This plant is not ideal for nano aquariums because of its long stems, filling up the enclosure within a few weeks. And it will require way more frequent pruning when planted in nano aquariums.
Water type, Temperature, Hardness, and pH:
Temperature: Ideally, maintain an optimal water temperature between 75 – 82 °F (23 – 28 °С) as the plant thrives best when grown in a warm temperature environment.
Nonetheless, it is also possible to keep it at 68 °F (20 °C) but the growth rate will be slower.
pH: Pogostemon octopus grows well in a neutral pH condition, i.e. between pH levels 6.5 to 7.5.
Hardness: To ensure proper growth of your Pogostemon octopus plant, cultivate it in an aquarium with soft to moderately hard water (up to 12 GH).
Pogostemon octopus will thrive in medium lighting conditions. The plant can tolerate low lighting but it should be on the higher end (20 – 40 PAR).
Therefore, endeavor to provide around 8 – 10 hours of bright illumination daily with high-quality aquarium LED lighting fixtures, or any other suitable aquarium light source.
Note: Of course, high lighting will make the plant grow faster and more robust. However, if you aim to keep its growth rate on the low end — you shouldn’t bother about providing high-intensity lighting at all.
Pogostemon octopus can grow in any substrate, including sand and gravel. That is because this plant is able to extract nutrients from both the substrate and the water column.
Having a nutrient-rich substrate (for example, ADA Amazonia aqua soil (link to Amazon)) can be a good advantage because it will require less fertilization on your part.
However, keeping it in gravel and sand is easy as well. Just make sure to dose fertilizers to enrich the tank water.
CO2 and Nutrient Supplementation:
CO2. As long as Pogostemon octopus is concerned, CO2 injection is not a necessity, thus optional. Its addition will positively impact the plant’s growth rate and appearance. However, it can do without it relatively well.
Fertilizers. On the other hand, nutrient supplementation is recommended as it helps the plant achieve a bushier look and drastically improves its coloration. Moreover, it also aids the plant to settle in quicker and attain new growth after planting.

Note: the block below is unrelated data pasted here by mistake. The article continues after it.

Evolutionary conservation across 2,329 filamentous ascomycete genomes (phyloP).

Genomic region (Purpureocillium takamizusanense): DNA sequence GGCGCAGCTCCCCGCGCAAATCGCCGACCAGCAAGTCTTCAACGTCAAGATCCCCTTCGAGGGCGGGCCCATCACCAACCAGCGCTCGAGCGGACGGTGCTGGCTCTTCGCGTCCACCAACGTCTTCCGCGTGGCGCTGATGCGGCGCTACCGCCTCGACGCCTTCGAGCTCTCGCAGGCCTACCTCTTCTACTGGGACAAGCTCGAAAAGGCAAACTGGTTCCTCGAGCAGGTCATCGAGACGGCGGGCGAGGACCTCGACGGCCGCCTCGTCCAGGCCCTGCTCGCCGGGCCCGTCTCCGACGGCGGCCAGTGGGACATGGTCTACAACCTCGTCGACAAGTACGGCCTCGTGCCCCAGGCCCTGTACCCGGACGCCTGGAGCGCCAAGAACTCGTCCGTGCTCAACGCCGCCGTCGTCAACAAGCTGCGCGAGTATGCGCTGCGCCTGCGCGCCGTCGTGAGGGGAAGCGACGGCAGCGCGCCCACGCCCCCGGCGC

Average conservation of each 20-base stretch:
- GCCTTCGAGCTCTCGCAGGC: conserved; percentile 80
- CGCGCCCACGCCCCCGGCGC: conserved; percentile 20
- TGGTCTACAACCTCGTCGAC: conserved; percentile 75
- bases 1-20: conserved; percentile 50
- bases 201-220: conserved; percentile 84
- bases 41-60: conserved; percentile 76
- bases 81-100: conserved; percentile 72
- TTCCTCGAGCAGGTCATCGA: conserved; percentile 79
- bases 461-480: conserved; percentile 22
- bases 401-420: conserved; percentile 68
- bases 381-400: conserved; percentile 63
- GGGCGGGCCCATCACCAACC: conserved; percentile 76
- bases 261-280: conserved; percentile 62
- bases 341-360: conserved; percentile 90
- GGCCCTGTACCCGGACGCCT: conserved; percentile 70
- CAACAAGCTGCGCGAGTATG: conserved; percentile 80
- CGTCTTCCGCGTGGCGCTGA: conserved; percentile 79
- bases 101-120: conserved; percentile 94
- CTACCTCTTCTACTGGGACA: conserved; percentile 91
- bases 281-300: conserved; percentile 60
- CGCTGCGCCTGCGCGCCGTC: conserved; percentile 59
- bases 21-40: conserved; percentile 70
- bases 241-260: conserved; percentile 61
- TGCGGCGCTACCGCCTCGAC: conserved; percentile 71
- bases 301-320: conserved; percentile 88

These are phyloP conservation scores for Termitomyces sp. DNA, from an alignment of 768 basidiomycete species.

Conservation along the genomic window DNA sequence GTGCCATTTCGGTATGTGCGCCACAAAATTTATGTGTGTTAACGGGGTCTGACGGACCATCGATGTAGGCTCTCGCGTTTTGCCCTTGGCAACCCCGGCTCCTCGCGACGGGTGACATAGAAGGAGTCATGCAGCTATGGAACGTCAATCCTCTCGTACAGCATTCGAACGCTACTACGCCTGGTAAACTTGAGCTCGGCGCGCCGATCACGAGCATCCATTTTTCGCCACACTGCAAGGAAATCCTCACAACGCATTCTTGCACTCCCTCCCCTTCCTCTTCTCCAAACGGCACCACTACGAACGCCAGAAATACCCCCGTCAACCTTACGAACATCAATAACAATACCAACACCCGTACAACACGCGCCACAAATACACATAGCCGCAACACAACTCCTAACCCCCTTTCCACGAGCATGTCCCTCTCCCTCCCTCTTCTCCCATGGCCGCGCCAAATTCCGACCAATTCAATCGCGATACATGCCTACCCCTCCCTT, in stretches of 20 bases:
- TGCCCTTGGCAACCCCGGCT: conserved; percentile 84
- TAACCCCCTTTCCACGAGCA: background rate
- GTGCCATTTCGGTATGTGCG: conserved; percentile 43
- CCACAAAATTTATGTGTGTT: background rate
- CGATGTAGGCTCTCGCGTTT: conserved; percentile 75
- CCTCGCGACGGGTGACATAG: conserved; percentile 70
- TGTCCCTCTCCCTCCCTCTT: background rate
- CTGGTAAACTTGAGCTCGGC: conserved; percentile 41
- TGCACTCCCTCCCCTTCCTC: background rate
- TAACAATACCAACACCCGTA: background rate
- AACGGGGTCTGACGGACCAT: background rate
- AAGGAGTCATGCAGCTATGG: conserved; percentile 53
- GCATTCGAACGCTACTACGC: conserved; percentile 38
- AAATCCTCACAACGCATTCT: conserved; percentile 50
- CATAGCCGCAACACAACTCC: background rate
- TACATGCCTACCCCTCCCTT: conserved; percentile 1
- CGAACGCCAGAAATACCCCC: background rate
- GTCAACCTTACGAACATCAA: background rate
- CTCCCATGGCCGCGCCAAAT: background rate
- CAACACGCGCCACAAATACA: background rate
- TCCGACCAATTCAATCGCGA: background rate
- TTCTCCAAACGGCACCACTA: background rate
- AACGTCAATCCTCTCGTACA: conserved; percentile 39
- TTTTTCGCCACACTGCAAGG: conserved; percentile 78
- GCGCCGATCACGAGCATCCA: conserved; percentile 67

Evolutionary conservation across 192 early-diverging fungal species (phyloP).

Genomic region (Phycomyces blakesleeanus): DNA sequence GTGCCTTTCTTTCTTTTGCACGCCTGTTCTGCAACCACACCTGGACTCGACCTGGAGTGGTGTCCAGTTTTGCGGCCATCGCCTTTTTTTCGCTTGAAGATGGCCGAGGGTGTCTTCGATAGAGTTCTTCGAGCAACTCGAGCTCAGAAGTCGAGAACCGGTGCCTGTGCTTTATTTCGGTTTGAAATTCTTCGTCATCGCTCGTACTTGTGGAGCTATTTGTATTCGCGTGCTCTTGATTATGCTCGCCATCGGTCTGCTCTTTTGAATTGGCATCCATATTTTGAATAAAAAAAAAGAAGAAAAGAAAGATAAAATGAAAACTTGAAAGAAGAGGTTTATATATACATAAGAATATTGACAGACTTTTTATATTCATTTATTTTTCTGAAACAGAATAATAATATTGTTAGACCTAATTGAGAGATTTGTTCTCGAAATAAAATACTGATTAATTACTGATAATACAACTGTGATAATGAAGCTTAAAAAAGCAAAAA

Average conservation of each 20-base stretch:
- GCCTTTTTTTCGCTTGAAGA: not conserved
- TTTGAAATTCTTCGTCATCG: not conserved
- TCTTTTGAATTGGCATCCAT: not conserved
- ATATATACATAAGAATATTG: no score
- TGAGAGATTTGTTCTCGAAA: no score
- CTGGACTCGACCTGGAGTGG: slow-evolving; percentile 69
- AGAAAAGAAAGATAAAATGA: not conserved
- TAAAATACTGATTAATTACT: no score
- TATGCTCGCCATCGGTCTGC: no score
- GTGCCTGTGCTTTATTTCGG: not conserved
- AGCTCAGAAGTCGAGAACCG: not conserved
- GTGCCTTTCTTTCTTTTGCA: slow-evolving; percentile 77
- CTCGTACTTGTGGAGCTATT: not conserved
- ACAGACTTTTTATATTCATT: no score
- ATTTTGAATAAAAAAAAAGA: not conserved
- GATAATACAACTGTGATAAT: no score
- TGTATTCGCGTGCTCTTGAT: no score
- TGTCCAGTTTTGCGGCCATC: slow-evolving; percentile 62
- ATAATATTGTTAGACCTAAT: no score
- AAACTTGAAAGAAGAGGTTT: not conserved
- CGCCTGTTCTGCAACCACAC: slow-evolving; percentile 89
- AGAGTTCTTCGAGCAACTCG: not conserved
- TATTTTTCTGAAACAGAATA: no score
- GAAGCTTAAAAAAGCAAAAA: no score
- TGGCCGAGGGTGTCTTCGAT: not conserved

Good aquarium plant fertilizers include Easy Green “All in One” fertilizer and Seachem liquid plant fertilizer. These fertilizers can be dosed directly into the water column to provide essential nutrients needed for the plant’s optimal growth and health.
Important: If you keep shrimp in the tank with Pogostemon octopus, I would highly recommend reading my articles:
- CO2 in a Planted Tank Guide
- CO2 in a Shrimp Tank
- How Copper Affects Dwarf Shrimp
- Shrimp Safe Plant Fertilizers
The point is that a high level of CO2 and Copper (most fertilizers contain copper) is extremely dangerous to the shrimp.
Care and Maintenance of Pogostemon Octopus
Pogostemon octopus is an undemanding, beginner-friendly aquarium plant, so it is relatively easy to care for in a freshwater tank.
Anyway, note that you need to prune the plant’s shoots from time to time, so they don’t reach the surface of the water. Overgrowth is not a problem if you aim to achieve a jungle look in your aquarium; it depends on preference.
From observation, the plant’s stems take about 2 – 3 weeks after planting to attain giant sizes and grow to the water surface.
Thus, the first pruning event will ideally be in the third week, and you will need sharp pruning scissors (link to check the price on Amazon) to prune the overgrown stems. The cut stems will rise to the surface, so collect them with a fishnet and dispose of them in a plastic bag.
Another notable care activity is water changes. Partial water replacement is crucial since it adds more microelements (nutrition) to the water clean and improves the growth rate.
Other essential care activities include regular fertilizer application, i.e. dosing of liquid fertilizer in the water column or addition of tablet fertilizer in the aquarium substrate, plus routine inspections of the plants — in a bid to uncover and eliminate dead or decaying parts.
Planting and Propagation of Pogostemon Octopus
This species is suitable for placement in the midground and background of planted tanks due to its fast-growing long, vertical stems. Thus, Pogostemon octopus is often used to create focal points in the back area or cultivated at strategic points in the tank to highlight certain features.
Before planting Pogostemon octopus, prepare the specimens through proper disinfection to rid them of pond snails, algae, and parasites.
Next, take each stem and place it one inch deep (2.5 cm) into the aquarium substrate; make sure to maintain a 2 – 3 inches (5 – 7 cm) spacing between the plantlets.